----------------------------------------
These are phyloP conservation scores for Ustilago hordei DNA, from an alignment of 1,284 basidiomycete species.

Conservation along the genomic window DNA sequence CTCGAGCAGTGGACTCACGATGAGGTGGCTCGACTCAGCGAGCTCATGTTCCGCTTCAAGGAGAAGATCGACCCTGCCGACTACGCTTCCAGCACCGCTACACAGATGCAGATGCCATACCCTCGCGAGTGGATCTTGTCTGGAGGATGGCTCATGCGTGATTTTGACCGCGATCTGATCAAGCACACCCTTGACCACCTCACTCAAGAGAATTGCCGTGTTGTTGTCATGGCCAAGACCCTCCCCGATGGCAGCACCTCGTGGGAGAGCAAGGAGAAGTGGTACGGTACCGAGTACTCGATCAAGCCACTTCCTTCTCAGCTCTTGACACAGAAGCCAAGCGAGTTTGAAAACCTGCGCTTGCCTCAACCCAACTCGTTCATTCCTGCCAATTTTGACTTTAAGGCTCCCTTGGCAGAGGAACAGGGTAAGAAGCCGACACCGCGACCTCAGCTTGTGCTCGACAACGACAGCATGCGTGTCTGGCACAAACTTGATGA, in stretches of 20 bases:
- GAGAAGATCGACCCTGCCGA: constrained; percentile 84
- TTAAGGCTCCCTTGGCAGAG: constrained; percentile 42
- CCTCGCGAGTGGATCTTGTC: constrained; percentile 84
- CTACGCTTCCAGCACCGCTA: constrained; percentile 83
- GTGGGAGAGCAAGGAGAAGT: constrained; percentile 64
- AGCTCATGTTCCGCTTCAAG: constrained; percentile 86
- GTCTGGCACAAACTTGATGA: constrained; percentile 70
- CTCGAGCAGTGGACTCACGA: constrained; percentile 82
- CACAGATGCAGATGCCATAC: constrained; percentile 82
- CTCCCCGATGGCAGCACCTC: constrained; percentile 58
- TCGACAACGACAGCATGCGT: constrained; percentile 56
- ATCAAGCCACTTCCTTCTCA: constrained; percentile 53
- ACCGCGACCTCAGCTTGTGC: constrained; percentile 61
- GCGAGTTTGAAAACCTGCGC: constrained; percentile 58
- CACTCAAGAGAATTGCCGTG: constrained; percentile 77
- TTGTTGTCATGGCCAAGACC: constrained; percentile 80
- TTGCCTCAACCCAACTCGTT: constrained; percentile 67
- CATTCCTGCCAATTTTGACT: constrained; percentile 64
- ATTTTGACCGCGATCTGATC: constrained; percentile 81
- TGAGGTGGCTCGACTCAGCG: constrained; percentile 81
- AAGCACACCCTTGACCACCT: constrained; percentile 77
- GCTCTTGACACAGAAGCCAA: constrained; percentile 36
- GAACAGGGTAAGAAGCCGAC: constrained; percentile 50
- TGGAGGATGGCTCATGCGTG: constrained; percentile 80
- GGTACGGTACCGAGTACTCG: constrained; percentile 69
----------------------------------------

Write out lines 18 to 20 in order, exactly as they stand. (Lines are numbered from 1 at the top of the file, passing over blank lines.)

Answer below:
- TTGTTGTCATGGCCAAGACC: constrained; percentile 80
- TTGCCTCAACCCAACTCGTT: constrained; percentile 67
- CATTCCTGCCAATTTTGACT: constrained; percentile 64